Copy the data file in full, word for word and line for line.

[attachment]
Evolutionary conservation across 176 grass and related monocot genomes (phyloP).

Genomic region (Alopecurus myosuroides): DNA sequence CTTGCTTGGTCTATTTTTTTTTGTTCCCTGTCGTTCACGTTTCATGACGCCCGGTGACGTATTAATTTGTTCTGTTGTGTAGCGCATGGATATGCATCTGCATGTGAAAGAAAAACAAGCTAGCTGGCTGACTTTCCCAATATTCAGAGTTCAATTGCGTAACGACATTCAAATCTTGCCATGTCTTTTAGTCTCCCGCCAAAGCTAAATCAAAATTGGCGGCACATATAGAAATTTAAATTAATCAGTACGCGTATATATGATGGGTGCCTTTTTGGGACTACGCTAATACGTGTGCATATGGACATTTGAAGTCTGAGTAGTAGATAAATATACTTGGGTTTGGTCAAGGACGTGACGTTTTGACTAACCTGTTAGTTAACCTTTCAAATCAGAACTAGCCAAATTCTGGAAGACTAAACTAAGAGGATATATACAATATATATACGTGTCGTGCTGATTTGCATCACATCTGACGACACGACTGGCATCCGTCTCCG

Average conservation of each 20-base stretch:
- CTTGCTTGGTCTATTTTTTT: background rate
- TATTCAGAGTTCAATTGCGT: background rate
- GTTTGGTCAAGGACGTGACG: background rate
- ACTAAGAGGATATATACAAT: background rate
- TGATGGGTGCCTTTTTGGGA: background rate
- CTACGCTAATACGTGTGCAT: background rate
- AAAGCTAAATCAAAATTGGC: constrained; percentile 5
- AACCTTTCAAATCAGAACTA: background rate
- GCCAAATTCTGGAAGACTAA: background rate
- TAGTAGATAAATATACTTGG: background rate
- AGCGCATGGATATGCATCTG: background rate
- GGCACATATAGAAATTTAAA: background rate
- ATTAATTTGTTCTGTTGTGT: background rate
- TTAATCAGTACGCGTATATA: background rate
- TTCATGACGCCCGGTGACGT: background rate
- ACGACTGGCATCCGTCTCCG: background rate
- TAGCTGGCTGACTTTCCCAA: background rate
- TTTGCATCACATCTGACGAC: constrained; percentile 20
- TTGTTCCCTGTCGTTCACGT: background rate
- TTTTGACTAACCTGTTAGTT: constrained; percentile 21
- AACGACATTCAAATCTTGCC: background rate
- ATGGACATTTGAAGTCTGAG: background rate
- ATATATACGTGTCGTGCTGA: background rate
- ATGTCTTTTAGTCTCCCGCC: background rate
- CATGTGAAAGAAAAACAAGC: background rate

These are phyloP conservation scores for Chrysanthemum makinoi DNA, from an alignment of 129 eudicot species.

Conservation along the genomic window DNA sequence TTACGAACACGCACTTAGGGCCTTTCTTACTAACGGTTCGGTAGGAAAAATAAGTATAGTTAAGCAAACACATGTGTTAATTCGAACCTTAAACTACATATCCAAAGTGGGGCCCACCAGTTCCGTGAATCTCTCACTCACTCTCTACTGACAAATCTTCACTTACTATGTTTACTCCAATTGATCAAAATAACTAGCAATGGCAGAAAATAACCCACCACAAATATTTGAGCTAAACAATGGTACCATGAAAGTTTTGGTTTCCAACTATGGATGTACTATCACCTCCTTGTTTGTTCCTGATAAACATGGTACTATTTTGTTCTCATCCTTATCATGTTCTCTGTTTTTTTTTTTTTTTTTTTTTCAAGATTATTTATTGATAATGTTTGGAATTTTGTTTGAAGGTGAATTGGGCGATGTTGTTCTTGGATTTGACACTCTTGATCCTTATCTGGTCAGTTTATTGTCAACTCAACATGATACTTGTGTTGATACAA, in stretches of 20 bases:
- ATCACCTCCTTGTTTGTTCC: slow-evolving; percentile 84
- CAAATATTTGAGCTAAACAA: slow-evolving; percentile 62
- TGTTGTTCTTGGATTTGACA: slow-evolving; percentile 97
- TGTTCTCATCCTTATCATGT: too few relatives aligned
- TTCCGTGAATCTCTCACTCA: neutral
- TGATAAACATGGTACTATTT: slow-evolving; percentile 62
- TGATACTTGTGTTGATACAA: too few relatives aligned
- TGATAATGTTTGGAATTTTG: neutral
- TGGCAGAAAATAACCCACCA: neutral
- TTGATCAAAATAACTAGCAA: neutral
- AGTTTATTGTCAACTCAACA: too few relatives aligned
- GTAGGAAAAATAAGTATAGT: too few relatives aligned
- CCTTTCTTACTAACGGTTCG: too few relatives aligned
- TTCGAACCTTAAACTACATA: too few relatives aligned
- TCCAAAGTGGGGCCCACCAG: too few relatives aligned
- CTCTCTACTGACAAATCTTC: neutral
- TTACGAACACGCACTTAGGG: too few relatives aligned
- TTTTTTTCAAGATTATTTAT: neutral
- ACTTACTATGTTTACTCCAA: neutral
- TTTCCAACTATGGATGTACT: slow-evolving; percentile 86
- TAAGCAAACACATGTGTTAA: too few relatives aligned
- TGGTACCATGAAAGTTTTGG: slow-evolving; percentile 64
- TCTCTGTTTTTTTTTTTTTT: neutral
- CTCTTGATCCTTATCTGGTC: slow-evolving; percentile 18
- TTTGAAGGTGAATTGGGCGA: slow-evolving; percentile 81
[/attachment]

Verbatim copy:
Evolutionary conservation across 176 grass and related monocot genomes (phyloP).

Genomic region (Alopecurus myosuroides): DNA sequence CTTGCTTGGTCTATTTTTTTTTGTTCCCTGTCGTTCACGTTTCATGACGCCCGGTGACGTATTAATTTGTTCTGTTGTGTAGCGCATGGATATGCATCTGCATGTGAAAGAAAAACAAGCTAGCTGGCTGACTTTCCCAATATTCAGAGTTCAATTGCGTAACGACATTCAAATCTTGCCATGTCTTTTAGTCTCCCGCCAAAGCTAAATCAAAATTGGCGGCACATATAGAAATTTAAATTAATCAGTACGCGTATATATGATGGGTGCCTTTTTGGGACTACGCTAATACGTGTGCATATGGACATTTGAAGTCTGAGTAGTAGATAAATATACTTGGGTTTGGTCAAGGACGTGACGTTTTGACTAACCTGTTAGTTAACCTTTCAAATCAGAACTAGCCAAATTCTGGAAGACTAAACTAAGAGGATATATACAATATATATACGTGTCGTGCTGATTTGCATCACATCTGACGACACGACTGGCATCCGTCTCCG

Average conservation of each 20-base stretch:
- CTTGCTTGGTCTATTTTTTT: background rate
- TATTCAGAGTTCAATTGCGT: background rate
- GTTTGGTCAAGGACGTGACG: background rate
- ACTAAGAGGATATATACAAT: background rate
- TGATGGGTGCCTTTTTGGGA: background rate
- CTACGCTAATACGTGTGCAT: background rate
- AAAGCTAAATCAAAATTGGC: constrained; percentile 5
- AACCTTTCAAATCAGAACTA: background rate
- GCCAAATTCTGGAAGACTAA: background rate
- TAGTAGATAAATATACTTGG: background rate
- AGCGCATGGATATGCATCTG: background rate
- GGCACATATAGAAATTTAAA: background rate
- ATTAATTTGTTCTGTTGTGT: background rate
- TTAATCAGTACGCGTATATA: background rate
- TTCATGACGCCCGGTGACGT: background rate
- ACGACTGGCATCCGTCTCCG: background rate
- TAGCTGGCTGACTTTCCCAA: background rate
- TTTGCATCACATCTGACGAC: constrained; percentile 20
- TTGTTCCCTGTCGTTCACGT: background rate
- TTTTGACTAACCTGTTAGTT: constrained; percentile 21
- AACGACATTCAAATCTTGCC: background rate
- ATGGACATTTGAAGTCTGAG: background rate
- ATATATACGTGTCGTGCTGA: background rate
- ATGTCTTTTAGTCTCCCGCC: background rate
- CATGTGAAAGAAAAACAAGC: background rate

These are phyloP conservation scores for Chrysanthemum makinoi DNA, from an alignment of 129 eudicot species.

Conservation along the genomic window DNA sequence TTACGAACACGCACTTAGGGCCTTTCTTACTAACGGTTCGGTAGGAAAAATAAGTATAGTTAAGCAAACACATGTGTTAATTCGAACCTTAAACTACATATCCAAAGTGGGGCCCACCAGTTCCGTGAATCTCTCACTCACTCTCTACTGACAAATCTTCACTTACTATGTTTACTCCAATTGATCAAAATAACTAGCAATGGCAGAAAATAACCCACCACAAATATTTGAGCTAAACAATGGTACCATGAAAGTTTTGGTTTCCAACTATGGATGTACTATCACCTCCTTGTTTGTTCCTGATAAACATGGTACTATTTTGTTCTCATCCTTATCATGTTCTCTGTTTTTTTTTTTTTTTTTTTTTCAAGATTATTTATTGATAATGTTTGGAATTTTGTTTGAAGGTGAATTGGGCGATGTTGTTCTTGGATTTGACACTCTTGATCCTTATCTGGTCAGTTTATTGTCAACTCAACATGATACTTGTGTTGATACAA, in stretches of 20 bases:
- ATCACCTCCTTGTTTGTTCC: slow-evolving; percentile 84
- CAAATATTTGAGCTAAACAA: slow-evolving; percentile 62
- TGTTGTTCTTGGATTTGACA: slow-evolving; percentile 97
- TGTTCTCATCCTTATCATGT: too few relatives aligned
- TTCCGTGAATCTCTCACTCA: neutral
- TGATAAACATGGTACTATTT: slow-evolving; percentile 62
- TGATACTTGTGTTGATACAA: too few relatives aligned
- TGATAATGTTTGGAATTTTG: neutral
- TGGCAGAAAATAACCCACCA: neutral
- TTGATCAAAATAACTAGCAA: neutral
- AGTTTATTGTCAACTCAACA: too few relatives aligned
- GTAGGAAAAATAAGTATAGT: too few relatives aligned
- CCTTTCTTACTAACGGTTCG: too few relatives aligned
- TTCGAACCTTAAACTACATA: too few relatives aligned
- TCCAAAGTGGGGCCCACCAG: too few relatives aligned
- CTCTCTACTGACAAATCTTC: neutral
- TTACGAACACGCACTTAGGG: too few relatives aligned
- TTTTTTTCAAGATTATTTAT: neutral
- ACTTACTATGTTTACTCCAA: neutral
- TTTCCAACTATGGATGTACT: slow-evolving; percentile 86
- TAAGCAAACACATGTGTTAA: too few relatives aligned
- TGGTACCATGAAAGTTTTGG: slow-evolving; percentile 64
- TCTCTGTTTTTTTTTTTTTT: neutral
- CTCTTGATCCTTATCTGGTC: slow-evolving; percentile 18
- TTTGAAGGTGAATTGGGCGA: slow-evolving; percentile 81